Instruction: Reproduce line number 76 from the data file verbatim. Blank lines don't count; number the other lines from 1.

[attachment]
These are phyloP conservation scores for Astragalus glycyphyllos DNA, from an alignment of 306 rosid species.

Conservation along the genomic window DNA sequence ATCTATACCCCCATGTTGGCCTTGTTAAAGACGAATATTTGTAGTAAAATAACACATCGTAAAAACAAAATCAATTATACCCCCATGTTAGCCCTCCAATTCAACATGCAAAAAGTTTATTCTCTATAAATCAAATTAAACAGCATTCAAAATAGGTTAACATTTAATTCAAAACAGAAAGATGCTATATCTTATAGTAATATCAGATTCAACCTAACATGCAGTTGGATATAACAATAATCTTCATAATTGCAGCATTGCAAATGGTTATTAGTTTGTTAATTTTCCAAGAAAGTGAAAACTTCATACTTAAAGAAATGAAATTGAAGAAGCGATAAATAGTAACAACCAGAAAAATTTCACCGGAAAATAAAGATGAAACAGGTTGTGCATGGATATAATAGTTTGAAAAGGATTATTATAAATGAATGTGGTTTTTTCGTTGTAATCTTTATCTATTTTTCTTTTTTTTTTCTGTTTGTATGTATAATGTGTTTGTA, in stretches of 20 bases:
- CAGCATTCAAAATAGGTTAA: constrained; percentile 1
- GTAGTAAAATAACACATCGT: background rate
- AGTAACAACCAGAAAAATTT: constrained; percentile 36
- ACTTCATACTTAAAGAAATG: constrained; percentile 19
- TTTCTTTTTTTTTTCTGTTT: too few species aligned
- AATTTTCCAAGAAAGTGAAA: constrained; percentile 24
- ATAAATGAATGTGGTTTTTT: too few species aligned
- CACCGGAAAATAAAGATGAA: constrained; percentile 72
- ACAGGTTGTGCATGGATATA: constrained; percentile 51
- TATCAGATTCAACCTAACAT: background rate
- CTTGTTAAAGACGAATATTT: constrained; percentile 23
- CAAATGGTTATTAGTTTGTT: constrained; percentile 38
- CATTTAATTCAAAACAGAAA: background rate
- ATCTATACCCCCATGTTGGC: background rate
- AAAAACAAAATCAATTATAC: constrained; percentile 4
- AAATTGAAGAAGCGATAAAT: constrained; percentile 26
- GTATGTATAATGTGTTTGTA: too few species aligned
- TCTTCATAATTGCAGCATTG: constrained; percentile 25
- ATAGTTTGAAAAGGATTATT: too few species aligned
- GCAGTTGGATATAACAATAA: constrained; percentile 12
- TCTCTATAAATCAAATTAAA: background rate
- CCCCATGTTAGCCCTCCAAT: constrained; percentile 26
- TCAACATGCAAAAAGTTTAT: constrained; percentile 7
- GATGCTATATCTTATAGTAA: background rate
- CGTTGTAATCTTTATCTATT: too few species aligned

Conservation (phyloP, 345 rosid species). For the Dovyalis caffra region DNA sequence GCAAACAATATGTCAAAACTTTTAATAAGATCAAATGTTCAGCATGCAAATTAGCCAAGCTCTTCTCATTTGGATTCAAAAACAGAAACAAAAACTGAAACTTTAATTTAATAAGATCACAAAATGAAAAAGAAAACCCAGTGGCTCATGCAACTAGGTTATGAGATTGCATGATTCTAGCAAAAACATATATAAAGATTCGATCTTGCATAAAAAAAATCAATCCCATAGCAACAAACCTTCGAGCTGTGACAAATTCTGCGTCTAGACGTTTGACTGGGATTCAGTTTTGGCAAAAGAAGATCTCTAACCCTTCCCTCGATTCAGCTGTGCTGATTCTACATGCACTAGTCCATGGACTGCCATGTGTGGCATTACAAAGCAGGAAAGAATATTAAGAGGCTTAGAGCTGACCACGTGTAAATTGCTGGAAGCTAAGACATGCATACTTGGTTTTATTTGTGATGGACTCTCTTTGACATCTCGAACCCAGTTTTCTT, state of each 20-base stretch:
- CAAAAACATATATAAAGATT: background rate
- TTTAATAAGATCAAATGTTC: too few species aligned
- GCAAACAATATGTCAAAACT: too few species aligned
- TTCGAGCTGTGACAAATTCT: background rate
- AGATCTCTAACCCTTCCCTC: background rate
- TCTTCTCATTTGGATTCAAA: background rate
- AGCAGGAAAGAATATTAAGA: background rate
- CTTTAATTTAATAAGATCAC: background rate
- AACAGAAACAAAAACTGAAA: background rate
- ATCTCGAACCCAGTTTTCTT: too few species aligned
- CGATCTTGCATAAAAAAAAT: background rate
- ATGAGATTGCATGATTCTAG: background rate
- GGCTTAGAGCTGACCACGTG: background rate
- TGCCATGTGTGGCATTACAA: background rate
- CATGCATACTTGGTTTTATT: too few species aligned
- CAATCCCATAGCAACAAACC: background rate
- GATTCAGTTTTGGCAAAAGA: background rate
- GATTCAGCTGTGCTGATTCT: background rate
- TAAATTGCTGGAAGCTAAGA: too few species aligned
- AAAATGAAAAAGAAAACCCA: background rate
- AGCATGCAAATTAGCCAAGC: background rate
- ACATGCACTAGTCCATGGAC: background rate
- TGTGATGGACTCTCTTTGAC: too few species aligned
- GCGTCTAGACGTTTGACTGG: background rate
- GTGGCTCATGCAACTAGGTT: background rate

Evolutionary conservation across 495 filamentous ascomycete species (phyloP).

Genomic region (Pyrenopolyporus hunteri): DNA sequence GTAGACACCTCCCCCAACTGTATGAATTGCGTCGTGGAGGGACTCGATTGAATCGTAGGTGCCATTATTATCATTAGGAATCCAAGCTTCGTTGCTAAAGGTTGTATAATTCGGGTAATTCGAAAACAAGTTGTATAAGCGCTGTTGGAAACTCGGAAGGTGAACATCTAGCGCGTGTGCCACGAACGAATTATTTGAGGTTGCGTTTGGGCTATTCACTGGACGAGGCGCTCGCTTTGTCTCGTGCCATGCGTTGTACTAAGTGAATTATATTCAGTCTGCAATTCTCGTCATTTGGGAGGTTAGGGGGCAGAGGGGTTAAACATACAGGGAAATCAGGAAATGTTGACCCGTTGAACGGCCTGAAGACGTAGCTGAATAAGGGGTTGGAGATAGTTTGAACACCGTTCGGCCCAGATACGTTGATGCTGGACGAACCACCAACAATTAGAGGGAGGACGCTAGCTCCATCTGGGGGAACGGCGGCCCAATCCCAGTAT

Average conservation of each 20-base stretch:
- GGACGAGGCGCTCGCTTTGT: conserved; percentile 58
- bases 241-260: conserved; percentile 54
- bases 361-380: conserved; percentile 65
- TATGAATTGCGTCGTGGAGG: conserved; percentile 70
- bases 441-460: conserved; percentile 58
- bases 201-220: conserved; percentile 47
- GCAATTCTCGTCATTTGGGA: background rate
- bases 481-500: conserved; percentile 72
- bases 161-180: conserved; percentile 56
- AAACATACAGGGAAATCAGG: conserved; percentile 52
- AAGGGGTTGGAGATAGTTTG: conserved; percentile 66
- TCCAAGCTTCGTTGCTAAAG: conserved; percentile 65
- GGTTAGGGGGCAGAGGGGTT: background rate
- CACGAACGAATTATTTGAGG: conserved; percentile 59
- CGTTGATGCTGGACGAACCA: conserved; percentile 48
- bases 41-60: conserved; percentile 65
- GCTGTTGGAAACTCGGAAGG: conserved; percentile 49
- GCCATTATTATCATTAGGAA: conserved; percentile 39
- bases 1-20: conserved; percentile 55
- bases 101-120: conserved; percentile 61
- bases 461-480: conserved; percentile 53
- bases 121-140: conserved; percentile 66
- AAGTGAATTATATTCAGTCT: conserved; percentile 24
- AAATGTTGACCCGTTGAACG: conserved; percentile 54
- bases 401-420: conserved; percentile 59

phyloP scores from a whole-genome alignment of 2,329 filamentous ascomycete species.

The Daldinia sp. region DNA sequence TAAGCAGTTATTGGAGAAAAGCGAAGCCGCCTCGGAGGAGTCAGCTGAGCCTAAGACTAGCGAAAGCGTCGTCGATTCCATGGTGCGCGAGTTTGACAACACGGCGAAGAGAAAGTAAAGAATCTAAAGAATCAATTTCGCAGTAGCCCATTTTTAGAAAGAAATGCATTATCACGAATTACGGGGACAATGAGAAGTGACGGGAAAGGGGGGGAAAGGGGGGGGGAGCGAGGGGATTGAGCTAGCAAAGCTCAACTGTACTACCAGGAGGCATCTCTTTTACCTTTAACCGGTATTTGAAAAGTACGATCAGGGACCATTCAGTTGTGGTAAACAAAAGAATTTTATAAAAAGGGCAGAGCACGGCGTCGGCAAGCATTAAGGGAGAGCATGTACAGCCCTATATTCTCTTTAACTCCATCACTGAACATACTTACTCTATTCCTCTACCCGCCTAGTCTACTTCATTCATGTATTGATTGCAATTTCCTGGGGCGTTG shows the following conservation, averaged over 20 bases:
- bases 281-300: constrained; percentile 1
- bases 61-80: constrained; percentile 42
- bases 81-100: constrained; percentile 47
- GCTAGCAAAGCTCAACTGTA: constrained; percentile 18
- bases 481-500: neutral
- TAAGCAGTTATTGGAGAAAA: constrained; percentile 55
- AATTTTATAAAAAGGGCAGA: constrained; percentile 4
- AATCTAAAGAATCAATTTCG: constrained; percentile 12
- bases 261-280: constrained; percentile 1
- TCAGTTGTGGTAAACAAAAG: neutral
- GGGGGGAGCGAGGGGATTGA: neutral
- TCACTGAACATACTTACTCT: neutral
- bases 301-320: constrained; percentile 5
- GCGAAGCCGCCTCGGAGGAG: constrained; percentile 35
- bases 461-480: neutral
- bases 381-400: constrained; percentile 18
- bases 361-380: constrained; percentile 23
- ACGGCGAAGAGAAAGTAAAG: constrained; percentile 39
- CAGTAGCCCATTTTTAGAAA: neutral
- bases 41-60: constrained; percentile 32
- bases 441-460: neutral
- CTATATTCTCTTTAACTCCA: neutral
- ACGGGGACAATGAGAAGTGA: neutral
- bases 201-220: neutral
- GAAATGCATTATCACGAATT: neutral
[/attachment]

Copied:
- bases 101-120: conserved; percentile 61